Points of strong contention from both sides of the issue are as follows: DFO definitely want to close the spawning area approximately from the cement plant to the Mill Stream area of the Northwest Miramichi. They stressed finding a “balance” between keeping the stocks up while at the same time allowing a recreational fishery, with possible retention.
From the other side, people felt that there was no reason to try to protect the spawning area as anglers have been fishing there for quite a few years, and yet the bass numbers have increased expediently. DFO suggested they needed a spawning number of about 30,000 while the estimated number of bass is about 250,000.
People are concerned that these very high numbers are endangering the salmon populations as the bass will feed on the out-going smolts, which hampers the future of salmon stocks as well as smelt populations, gaspereaux, shad and even very small lobsters.
Not only eating the smolt hampers the salmon, but spring salmon also feed on smelt as they prepare to leave the estuary, needing this food source for energy for their return to the ocean. As well, the above mentioned species (smelts, gaspereaux and shad) had very low harvest numbers last summer and this winter.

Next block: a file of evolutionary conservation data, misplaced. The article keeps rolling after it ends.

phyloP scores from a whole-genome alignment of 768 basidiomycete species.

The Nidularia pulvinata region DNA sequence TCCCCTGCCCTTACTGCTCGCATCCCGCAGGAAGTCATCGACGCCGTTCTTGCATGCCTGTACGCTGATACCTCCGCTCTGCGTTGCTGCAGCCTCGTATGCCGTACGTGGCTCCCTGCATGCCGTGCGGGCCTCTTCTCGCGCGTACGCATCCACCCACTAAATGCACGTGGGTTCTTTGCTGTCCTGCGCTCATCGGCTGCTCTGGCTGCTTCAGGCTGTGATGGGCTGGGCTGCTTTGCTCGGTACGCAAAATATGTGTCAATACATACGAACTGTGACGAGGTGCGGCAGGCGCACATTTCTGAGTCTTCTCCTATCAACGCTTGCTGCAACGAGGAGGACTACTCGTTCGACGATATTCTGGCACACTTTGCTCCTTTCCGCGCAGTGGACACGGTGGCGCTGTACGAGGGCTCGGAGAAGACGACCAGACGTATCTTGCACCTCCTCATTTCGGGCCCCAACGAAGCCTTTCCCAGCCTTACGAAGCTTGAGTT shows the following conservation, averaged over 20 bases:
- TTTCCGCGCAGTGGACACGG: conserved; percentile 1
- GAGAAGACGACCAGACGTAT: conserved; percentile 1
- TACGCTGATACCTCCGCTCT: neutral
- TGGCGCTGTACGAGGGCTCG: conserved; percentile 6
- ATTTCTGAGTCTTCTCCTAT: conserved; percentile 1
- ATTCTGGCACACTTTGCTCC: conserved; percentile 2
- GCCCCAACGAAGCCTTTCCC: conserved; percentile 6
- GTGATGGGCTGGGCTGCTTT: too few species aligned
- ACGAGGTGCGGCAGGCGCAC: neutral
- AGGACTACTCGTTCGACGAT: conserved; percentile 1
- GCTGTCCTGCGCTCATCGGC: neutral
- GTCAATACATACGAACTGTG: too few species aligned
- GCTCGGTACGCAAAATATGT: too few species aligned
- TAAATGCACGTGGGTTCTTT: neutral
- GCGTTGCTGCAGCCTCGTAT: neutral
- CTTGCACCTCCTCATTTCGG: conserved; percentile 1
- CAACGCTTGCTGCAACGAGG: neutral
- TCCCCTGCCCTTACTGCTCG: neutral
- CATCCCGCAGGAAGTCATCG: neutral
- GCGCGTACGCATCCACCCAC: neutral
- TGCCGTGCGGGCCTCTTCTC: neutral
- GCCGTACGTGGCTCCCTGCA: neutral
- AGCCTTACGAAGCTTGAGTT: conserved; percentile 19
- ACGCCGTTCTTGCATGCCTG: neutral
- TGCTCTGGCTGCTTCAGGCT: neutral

Hambrook speculated that if each bass in the system ate only one smolt, a year’s run could be decimated. So he and many others wanted no closure and wanted an open season in May where there were no restrictions. If research after this season pointed to a stricter control, perhaps that could be considered next year in co-operation with DFO.
Over 200 individually signed letters were sent to the Honourable Keith Ashfield, Minister of Fisheries. We await a decision, and hopefully sooner than later as another season is upon us!
Thought for the Week: “Be patient and calm – for no one can catch fish in anger”…. Herbert Hoover
Until next week